Monday, December 29, 2008

top ten 10 albums from 2008

Top 10 Albums of 2008

10. Juana Molina, Un Dia

Is Juana Molina the Latin American Bjork? Er, probably not, but fans of exotic elf-women might will find a lot to like in Molina's vaguely alien song-constructions. (Plus, check out this album cover, my favorite of the year.) And, at the risk of essentializing, Molina's palette is distinctly sub-equatorial: it's sometimes classified as electronica, but it's driven at least as much by its Rioplatense vocals, Argentinian rhythmic elements, and loops of acoustic guitar. Warm, weird, and lovely. On Domino.

Listen: Juana Molina, "Vive Solo"

9. Cloudland Canyon, Lie In Light

A lot of bands lately have returned to drink from the well of 70s-era German progressive music, but Cloudland Canyon stands out from the pack. They approach the ecstatic, psychedelic pastoralism of that era less as a source to be emulated and more as an open-ended experiment that they have made it their mission to complete. Their 2004 album Requiems der Natur was an intriguing curiosity; this year's Lie In Light is a minor masterpiece. Thanks to Chris P. for tipping me off to these guys. On Kranky.

Listen: Cloudland Canyon, "Krautwerk"

8. Pocahaunted, Island Diamonds

The best way to imagine Bethany and Amanda, the two women who comprise Pocahaunted, is to imagine them calling to you, in their wordless sirenlike style, as you are descending deeper and deeper into a drug-induced coma. (It might even be worth waking up in the hospital just to hear these sounds.) They've been releasing a fairly steady stream of releases in obscuro formats; this one gets the nod because it benefits from its (comparatively) high-profile release on the Not Not Fun label, and because the presence of drummer Bob[b?] Bruno gives it a dose of extra structure and urgency.

Listen: Pocahaunted, "Riddim Queen"

7. Scott Tuma, Not For Nobody

Back when I lived in Chicago, I saw Scott Tuma perform a bunch of times as part of the exemplary Good Stuff House trio, so I knew he was one of the more interesting experimental guitarists out there. But that didn't adequately prepare me to expect him to release this beautiful and curiously moving album of Americana folk guitar. It retains its "experimental" status by including a few left-of-center gestures, but it's more heartfelt than it is cerebral. Thanks to Chris M. for sending this along.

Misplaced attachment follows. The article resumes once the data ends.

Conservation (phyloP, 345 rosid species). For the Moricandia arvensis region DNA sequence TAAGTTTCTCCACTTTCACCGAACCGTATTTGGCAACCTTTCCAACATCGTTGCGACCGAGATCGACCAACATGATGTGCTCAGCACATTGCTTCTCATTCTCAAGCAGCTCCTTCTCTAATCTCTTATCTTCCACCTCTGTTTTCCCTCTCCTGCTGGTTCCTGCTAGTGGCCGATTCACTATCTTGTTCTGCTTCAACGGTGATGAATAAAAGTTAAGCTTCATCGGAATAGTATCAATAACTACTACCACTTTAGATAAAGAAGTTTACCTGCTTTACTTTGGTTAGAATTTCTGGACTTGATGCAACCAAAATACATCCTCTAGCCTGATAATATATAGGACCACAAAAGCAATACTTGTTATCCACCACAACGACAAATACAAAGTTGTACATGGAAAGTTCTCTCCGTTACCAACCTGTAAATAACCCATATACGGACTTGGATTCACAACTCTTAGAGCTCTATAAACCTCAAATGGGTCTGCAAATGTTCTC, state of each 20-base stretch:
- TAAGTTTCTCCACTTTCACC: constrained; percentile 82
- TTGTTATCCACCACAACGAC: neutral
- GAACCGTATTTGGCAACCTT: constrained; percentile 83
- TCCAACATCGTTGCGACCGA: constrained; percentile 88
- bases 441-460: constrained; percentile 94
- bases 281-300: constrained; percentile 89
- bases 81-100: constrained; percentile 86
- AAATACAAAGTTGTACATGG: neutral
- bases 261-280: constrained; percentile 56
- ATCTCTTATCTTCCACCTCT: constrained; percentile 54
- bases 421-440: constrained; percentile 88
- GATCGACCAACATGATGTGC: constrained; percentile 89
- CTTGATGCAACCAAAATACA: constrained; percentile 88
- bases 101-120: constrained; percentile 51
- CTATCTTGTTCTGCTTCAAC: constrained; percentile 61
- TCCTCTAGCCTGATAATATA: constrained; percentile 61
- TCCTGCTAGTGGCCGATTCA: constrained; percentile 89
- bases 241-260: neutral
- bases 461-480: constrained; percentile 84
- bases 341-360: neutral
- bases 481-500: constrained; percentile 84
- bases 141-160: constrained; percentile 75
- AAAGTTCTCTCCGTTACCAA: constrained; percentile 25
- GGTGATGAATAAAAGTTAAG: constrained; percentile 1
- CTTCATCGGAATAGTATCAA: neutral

Listen: Scott Tuma, "Fishen"

6. Brightblack Morning Light, Motion to Rejoin

As a guy who loves his Internet, I find Nathan Shineywater and Rachael Hughes' back-to-nature / get-off-the-grid / Native-Americans-had-it-right trip a little hard to swallow at times, but listen to the music and you have to admit that they might be on to something: this bit of laid-back, smoked-out, electric psychedelic desert blues is a pretty mesmerizing piece of work. The best album Matador has put out since Matmos' The Civil War (2003).

Listen: Brightblack Morning Light, "Hologram Buffalo"

5. Natalie Portman's Shaved Head, Glistening Pleasure

Earlier this year, I described these guys as "hipsters who have learned that dance music is fun and sexy, but who feel just enough doubt about the enterprise that they're forced to add generous helpings of irony and absurdity lest anyone think that they're going about it straight-faced." That sounds like something that might wear thin after a few listens, but this album became one that I found myself returning to again and again, and growing more enamored of, not less.

Listen: Natalie Portman's Shaved Head, "Slow Motion Tag Team"

4. Jamie Lidell, Jim

There's an appropriative aspect to the whole "blue-eyed soul" thing that often makes me a little squeamish, so I'm a little embarrassed that I enjoy pasty-white geek Jamie Lidell's barn-burners as much as I do. On this album, Lidell's third, he strips away some of the electronic frippery and analog burble that he used to ornament his earlier albums with and plays it instead as a straight-up revivalist act. And why shouldn't he?: he's got the charisma, pipes, and songwriting chops of any one of the greats. (If you're really feeling guilty about the appropriative element and want something a little more authentic, round out your purchase of this record with a purchase of this year's fine compliation Conquer the World: The Lost Soul of Philadelphia.)

Listen: Jamie Lidell, "Another Day"

3. Rameses III, Basilica